A Guest Post by Rafi G.
(cross posted from Life in Israel blog)
Mishpacha magazine recently ran an article about the Kollel system and how their is a growing phenomenon of kollel's rejecting older students. Once someone hits middle age, usually around 40 or so, his spot in any given kollel is at risk.
The article described how Rosh Kollel's consider these men to be difficult to hold for a number of reasons. The main issue was sphere of influence. Rosh Kollels want to have influence on the guys learning in their kollels, and that is more possible with younger guys than older guys. Also older guys stick to the kollel schedule less. And older guys want more flexibility to learn their preferred material rather than that mandated by the kollel. Also there is the sense that if the guy is sitting in kollel for so long, he must not be successful - otherwise he would have started his own kollel or yeshiva.
A more thorough review of the article was written by bluke.
In light of the article, Wolf wrote a post asking what the point of kollel is. If it is to produce gedolim, than kollel should be scaled down and only be for the elite and top learners, and not for the masses like it is. And if it is just to have lots of people, as many as possible, sitting and learning Torah, no matter at what level, than why should a Rosh Kollel care how old the fellow is?
Kollel is clearly not for the the purpose of creating gedolim. Some specific kollels might have that goal, and some might have the goal of creating teachers and Rosh yeshivas.
In general though, kollel is for the purpose of learning Torah. The more kollels there are, the more people are able to learn Torah.
That does not mean every kollel is appropriate for every avreich. Just like not every yeshiva is appropriate for every yeshiva student. Some will learn better in a larger yeshiva, some in a smaller yeshiva. Some will want one that studies in a certain style, some in another style.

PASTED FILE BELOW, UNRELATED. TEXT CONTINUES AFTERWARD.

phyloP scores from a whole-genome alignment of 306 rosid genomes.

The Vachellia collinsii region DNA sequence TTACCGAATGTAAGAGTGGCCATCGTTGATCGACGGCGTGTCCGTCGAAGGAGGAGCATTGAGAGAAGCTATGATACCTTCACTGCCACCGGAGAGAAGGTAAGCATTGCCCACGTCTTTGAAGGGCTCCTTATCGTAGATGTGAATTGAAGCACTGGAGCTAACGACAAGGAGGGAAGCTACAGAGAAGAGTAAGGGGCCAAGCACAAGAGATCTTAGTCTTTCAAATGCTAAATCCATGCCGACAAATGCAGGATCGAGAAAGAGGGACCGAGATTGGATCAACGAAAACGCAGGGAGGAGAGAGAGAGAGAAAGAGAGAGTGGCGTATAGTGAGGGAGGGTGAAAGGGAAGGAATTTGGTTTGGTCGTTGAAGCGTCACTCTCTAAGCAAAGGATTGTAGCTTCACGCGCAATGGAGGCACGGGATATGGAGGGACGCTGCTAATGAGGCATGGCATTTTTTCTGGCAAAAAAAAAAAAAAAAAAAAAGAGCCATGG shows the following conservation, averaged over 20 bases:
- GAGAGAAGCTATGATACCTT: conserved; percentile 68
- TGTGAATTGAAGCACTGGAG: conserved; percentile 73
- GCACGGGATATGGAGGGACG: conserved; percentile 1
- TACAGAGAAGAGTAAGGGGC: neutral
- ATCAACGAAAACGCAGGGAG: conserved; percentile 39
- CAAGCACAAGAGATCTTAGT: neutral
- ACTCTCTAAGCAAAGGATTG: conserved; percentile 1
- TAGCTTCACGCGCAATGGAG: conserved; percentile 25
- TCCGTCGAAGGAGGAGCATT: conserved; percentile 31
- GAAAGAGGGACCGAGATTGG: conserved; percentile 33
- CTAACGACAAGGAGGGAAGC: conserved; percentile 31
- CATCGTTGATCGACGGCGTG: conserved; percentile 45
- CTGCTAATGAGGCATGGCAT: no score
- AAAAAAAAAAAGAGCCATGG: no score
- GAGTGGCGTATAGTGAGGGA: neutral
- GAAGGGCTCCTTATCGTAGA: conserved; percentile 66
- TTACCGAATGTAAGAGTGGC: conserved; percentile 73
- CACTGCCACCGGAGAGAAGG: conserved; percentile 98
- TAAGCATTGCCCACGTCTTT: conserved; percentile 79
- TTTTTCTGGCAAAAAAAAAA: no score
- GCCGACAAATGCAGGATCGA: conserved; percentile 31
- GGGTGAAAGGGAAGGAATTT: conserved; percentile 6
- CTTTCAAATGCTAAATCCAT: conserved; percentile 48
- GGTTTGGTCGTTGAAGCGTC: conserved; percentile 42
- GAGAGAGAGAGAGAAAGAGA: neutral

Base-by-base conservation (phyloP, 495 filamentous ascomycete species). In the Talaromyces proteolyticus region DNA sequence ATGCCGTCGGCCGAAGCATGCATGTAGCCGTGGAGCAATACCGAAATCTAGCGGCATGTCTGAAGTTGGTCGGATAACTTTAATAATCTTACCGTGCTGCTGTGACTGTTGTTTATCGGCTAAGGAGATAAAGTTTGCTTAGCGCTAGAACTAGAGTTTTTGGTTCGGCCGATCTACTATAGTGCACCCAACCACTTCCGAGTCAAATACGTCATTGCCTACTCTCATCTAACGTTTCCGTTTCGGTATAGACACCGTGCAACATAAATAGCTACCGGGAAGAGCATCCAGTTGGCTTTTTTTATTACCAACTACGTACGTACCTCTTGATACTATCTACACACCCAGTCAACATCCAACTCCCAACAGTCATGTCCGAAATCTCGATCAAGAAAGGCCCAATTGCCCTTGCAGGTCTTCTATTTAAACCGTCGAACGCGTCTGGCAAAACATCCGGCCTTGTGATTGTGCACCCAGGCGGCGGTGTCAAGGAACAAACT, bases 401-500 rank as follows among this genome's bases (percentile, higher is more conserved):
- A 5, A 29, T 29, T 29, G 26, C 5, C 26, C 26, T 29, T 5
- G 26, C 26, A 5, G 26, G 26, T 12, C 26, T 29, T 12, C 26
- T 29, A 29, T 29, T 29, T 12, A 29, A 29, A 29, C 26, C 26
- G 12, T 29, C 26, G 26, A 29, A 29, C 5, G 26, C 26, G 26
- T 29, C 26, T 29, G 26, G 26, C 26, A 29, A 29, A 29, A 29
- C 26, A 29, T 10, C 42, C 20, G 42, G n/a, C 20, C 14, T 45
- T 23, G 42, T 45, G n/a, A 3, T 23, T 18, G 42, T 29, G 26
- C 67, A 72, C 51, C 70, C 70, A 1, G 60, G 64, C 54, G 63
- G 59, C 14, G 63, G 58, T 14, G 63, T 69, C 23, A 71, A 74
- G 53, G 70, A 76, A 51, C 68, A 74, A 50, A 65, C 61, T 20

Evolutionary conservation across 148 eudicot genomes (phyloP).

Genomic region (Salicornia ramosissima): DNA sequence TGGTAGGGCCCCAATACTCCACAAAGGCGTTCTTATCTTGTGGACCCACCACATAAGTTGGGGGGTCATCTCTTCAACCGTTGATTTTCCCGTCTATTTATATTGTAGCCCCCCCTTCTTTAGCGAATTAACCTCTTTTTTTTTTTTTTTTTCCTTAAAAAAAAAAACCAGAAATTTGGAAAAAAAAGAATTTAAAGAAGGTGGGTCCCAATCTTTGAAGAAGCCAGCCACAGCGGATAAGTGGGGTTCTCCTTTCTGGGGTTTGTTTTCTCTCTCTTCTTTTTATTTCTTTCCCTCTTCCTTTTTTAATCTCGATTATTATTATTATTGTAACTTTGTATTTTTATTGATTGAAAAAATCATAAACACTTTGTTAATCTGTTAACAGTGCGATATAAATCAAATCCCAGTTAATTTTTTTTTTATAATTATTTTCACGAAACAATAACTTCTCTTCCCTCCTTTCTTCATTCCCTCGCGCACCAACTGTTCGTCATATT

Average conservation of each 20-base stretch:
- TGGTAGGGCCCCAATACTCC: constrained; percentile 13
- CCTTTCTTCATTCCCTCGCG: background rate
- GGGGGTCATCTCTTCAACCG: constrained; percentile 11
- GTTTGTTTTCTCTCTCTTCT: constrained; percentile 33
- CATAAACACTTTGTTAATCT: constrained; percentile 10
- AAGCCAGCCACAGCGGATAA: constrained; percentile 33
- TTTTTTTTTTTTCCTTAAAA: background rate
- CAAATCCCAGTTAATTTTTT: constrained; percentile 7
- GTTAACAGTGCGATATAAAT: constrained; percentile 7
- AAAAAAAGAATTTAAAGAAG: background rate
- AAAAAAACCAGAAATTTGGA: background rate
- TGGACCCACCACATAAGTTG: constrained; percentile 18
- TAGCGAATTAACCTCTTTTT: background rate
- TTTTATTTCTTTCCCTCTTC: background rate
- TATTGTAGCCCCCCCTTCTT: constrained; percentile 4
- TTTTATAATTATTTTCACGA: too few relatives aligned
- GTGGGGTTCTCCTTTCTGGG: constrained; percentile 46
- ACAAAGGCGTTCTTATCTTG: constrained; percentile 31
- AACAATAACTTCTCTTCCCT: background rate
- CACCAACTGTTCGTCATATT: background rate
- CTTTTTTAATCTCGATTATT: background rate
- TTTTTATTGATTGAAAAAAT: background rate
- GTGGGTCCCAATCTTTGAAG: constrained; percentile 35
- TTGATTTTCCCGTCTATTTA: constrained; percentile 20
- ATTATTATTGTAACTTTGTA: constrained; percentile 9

It is true of any institution of learning. Some will select one medical , and others will select a different one. And so on and so forth.
The same is with Kollel. One Kollel is good for this person and a different one is good for someone else. The Rosh Kollel has to be discerning with whom he accepts, and not just open his doors to the masses.
Another issue is that the Rosh Kollel puts in a lot of effort to maintaining a kollel. Every Rosh Kollel has levels and styles he wants to adhere to. A certain type of learning. Specific materials studied. Studying at a certain level of depth. etc.
The Rosh Kollel goes out fund raising to maintain the kollel. He deals with the government issues and the army issues. He deals with logistics. He prepares shiurim and directs them in their learning. All so his group of guys he has put together can sit and learn.
The Rosh Kollel puts all that effort into his kollel and his avreichim because he wants it to run a certain way - the way that he sees best.
If someone is not appropriate for this kollel, he can find a kollel that is more appropriate. For this Rosh Kollel, such a person is baggage using up resources that he works hard to obtain.
So if a Rosh Kollel decides, and the article says this is becoming common, that the older avreich is not appropriate for his kollel, I understand that.
Age discrimination is illegal in the workplace. But kollel is not, and has never been, compared to the general workforce. While I feel bad for these older guys with the problem, I understand the Rosh Kollel's point of view.
What would really be interesting to see is if someone would sue a kollel for age discrimination. I wonder how the courts, or even a beis din, would relate to kollels. Would they consider kollel equal to the workforce and be obligated under the general labor laws and therefore not be allowed to discriminate, or would they say it is a place of learning and not a work place and therefore allow the Rosh Kollel to be more discerning (i.e. discriminating).